Supporters say the measure was filed in response to a Supreme Judicial Court decision that voided thousands of foreclosure sales. They note the court said that a foreclosure is void if the foreclosing lender cannot produce a written assignment of its mortgage prior to the first publication of notice. They say the bill remedies this problem by allowing the affidavit recorded during the sale of the property to serve as conclusive evidence that the foreclosing lender is in compliance. They note this will help thousands of homeowners who unwittingly purchased an improperly foreclosed property and are currently without a clear title and consequently unable to sell or refinance their homes.
   The law is vehemently opposed by the Massachusetts Alliance Against Predatory Lending (MAAPL), which says it will adversely affect some 70,000 illegally foreclosed Massachusetts families by slashing the period to file in court and recover their homes from the present 20 years to one year after the law goes into effect. They argue the law is unconstitutional and curtails the property rights of every Massachusetts resident who has a mortgage. They promise to take the matter to court. 
   INSPECTION STICKER AND INSURANCE (S 525) – The Financial Services Committee held a hearing on a bill that would prohibit failure to have an inspection sticker from counting as a violation that raises insurance rates on consumers under the state’s Safe Driver Insurance Plan (SDIP). The plan encourages safe driving by providing incentives to drivers with clean driving records and ensuring that drivers who collect surcharge points pay more for auto insurance.
  “We believe this action sends an important message about the urgency of climate change and the University community’s commitment to addressing it.”
   Charles J. Pagnam, executive vice president of the Umass Foundation, on the group’s decision to divest from direct investments in coal companies. The foundation, which oversees $770 million in endowment assets for the Umass system, is a private, non-profit corporation founded in 1950 to foster and promote the growth, progress and general welfare of Umass.

   “A recent ‘Newsweek’ poll found that almost half the respondents failed to define the purpose of the Bill of Rights. Ninety-eight percent of graduating high school seniors could not explain Brown v. Board of Education.”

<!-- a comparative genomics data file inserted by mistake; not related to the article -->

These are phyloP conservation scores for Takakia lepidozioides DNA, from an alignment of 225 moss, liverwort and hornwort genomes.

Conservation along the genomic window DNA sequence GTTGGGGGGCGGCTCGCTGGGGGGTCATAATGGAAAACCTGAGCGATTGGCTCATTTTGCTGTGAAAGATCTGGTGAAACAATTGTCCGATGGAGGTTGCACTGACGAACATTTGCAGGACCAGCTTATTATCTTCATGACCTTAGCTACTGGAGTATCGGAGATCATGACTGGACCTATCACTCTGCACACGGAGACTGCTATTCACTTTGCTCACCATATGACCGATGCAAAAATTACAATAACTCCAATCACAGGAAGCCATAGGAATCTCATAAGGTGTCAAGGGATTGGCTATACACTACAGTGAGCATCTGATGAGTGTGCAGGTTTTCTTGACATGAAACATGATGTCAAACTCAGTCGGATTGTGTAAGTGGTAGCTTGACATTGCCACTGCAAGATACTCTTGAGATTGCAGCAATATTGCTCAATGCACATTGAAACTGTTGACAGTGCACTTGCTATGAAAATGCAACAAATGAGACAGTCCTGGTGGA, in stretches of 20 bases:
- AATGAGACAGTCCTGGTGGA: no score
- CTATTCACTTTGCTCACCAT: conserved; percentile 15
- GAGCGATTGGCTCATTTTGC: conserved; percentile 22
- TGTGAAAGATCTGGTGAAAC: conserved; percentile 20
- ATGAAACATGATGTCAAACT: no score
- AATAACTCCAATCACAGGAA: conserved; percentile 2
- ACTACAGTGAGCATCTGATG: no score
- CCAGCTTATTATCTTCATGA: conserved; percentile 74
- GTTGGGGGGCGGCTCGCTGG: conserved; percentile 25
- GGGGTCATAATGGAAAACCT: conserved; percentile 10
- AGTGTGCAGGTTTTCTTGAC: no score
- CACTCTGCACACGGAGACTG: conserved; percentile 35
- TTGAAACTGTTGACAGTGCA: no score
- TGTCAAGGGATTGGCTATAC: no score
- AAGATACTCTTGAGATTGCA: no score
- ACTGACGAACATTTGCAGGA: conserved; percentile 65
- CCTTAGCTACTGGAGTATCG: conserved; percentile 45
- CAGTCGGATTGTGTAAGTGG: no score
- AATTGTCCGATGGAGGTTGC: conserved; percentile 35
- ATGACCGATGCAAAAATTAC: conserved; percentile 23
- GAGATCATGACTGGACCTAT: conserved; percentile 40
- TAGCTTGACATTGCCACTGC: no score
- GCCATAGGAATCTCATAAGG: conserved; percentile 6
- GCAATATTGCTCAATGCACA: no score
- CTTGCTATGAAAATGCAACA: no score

From a report by the Pioneer Institute, an independent and privately funded research organization, concluding that states should mandate passage of a U.S. history assessment with a strong focus on the nation’s founding documents as a high school graduation requirement.

   “I believe we are far better prepared for this winter than we were for last winter … But obviously, Mother Nature may have other plans, and we’ll have to wait and see how that plays out.”
   Gov. Charlie Baker on the MBTA’s preparation for this winter.

    Senate President Stanley Rosenberg on whether he would support legislation that would raise the legal purchasing age for tobacco products from 18 to 21.

   The annual salary of Pension Reserves Investment Management (PRIM) Executive Director Michael Trotsky. PRIM oversees the state’s $60 billion-plus pension fund.
   HOW LONG WAS LAST WEEK’S SESSION? Beacon Hill Roll Call tracks the length of time that the House and Senate were in session each week. Many legislators say that legislative sessions are only one aspect of the Legislature’s job and that a lot of important work is done outside of the House and Senate chambers. They note that their jobs also involve committee work, research, constituent work and other matters that are important to their districts. Critics say that the Legislature does not meet regularly or long enough to debate and vote in public view on the thousands of pieces of legislation that have been filed. They note that the infrequency and brief length of sessions are misguided and lead to irresponsible late night sessions and a mad rush to act on dozens of bills in the days immediately preceding the end of an annual session.
   During the week of November 30-December 4, the House met for a total of 12 minutes while the Senate met for a total 9 minutes.
Mon. November 30 House 11:00 a.m. to 11:05 a.m.

                    Senate 11:16 a.m. to 11:19 a.m.
Tues. December 1 No House session

                    No Senate session
Wed. December 2 No House session

                    No Senate session
Thurs. December 3 House 11:05 a.m. to 11:12 a.m.

                    Senate 11:08 a.m. to 11:14 a.m.


Fri. December 4 No House session

                    No Senate session
Bob Katzen welcomes feedback at